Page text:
Cavala: Campaign “Reform” Claims Another Victim

Posted on 19 October 2009

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By Bill Cavala
A veteran of over 30 years in Sacramento

Bowing to realities, State Superintendent of Public Instruction Jack O’Connell announced his withdrawal from the contest for Governor of California.  The reason was money.  

Under the rules in play through the election of Gray Davis, large contributors could supply the cash needed to run a political campaign to 20,000,000 voters.  Now, with a system of contribution limitations in place, no one can run a serious campaign who is not already famous (viz Arnold Schwarzenegger, Jerry Brown) or incredibly rich

(Poizner and Whitman).

Was it the intent of the voters to place such limits on their choices for top leadership?  I doubt it.  The electorate was attempting – as it always does – to limit the influence of big moneyed interests in the process of government.  They succeeded only in reducing the total amounts contributed, not the proportions.  “Special interests” still contribute disproportionate amounts to candidates for office.  But the ability to put the millions behind a favored candidate in a primary election – something the education coalition might have done for O’Connell in a different time – is no more.

O’Connell won his first campaign (for State Assembly) in 1982.  His opponent was Brooks Firestone, the heir to the Firestone tire and rubber fortune.  With four months before the election, Firestone had already outspent O’Connell 600,000 to 8,000.  But the rules of the period allowed the Speaker, Willie Brown, to transfer large sums to candidate’s like O’Connell.  He was still outspent by hundreds of thousands, but he had enough wherewithal to make his case – and won.

Under the old, much maligned system of unregulated contributions, no candidate for partisan office in a competitive district ever lost because of money.

Today, candidates don’t even try – because of money.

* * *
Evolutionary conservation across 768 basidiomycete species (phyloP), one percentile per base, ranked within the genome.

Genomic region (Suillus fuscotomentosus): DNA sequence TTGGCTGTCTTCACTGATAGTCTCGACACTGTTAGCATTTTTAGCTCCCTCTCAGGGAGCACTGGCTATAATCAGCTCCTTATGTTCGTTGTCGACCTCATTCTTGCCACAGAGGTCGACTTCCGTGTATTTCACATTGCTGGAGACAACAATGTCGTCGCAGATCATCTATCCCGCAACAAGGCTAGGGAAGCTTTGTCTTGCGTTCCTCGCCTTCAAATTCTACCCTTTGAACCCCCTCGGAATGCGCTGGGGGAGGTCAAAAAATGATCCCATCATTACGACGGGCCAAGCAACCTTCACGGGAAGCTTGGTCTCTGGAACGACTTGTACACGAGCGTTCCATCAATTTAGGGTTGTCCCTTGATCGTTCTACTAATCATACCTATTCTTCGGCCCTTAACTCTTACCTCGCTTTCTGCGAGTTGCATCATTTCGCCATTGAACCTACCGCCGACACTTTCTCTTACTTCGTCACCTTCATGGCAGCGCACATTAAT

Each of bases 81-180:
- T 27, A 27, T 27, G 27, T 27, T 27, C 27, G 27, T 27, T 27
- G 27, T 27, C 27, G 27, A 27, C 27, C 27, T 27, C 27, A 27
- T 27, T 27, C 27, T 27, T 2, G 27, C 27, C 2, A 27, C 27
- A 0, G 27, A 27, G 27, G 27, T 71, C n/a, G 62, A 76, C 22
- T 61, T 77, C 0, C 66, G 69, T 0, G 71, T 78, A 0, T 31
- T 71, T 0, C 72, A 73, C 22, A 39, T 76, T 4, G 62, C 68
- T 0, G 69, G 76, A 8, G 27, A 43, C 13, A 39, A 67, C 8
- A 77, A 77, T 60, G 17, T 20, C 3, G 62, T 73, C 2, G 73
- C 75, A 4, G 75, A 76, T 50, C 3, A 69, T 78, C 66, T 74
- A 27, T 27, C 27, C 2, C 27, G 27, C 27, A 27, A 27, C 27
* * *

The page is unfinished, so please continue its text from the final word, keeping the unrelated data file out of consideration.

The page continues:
Until the turn of the 20th century, U.S. Senators were chosen by Members of a state’s Legislature and not popular vote.  Those selected were typically millionaires who had made large contributions to the Legislators making the decision.  The Constitutional Amendment that made Senators popularly elected was a ‘progressive’ move prompted by a concern the Senate had become a club of millionaires, ensconcing a social class in our ostensibly ‘democratic’ republic.

Today, restrictions on contributions combine with higher voter populations and concomitant increases in campaign costs to produce the same result.  Someday very soon America will be governed by the ‘rich and famous’ – regardless of party.

Jack O’Connell served in public office for 28 years with great distinction, authoring landmark legislation in education reform.  He was renowned in his district for his accessibility, walking door-to-door – not just at election time, but all the time.  He set up card-tables at busy street corners each Saturday and held “office hours” – so often that it became a hallmark.   He may have never been able to win the Democratic nomination for Governor or to successfully compete with the GOP nominee.  Then again, he might well have.

Now, we’ll never know.

Bill Cavala was Deputy Director of the Assembly Speaker’s Office of Member Services where he worked for over 30 years. He attended undergraduate and graduate school in the 1960’s and received a doctorate in political science at UC Berkeley. He taught political science at UC Berkeley during the 1970's while he worked part-time for the State Assembly.

Cavala left teaching at UC Berkeley for Assembly Speaker Willie Brown in 1981 until his tenure as Speaker ended in 1995, and he has worked for his five successors as Speaker. He now manages election campaigns for Democratic candidates.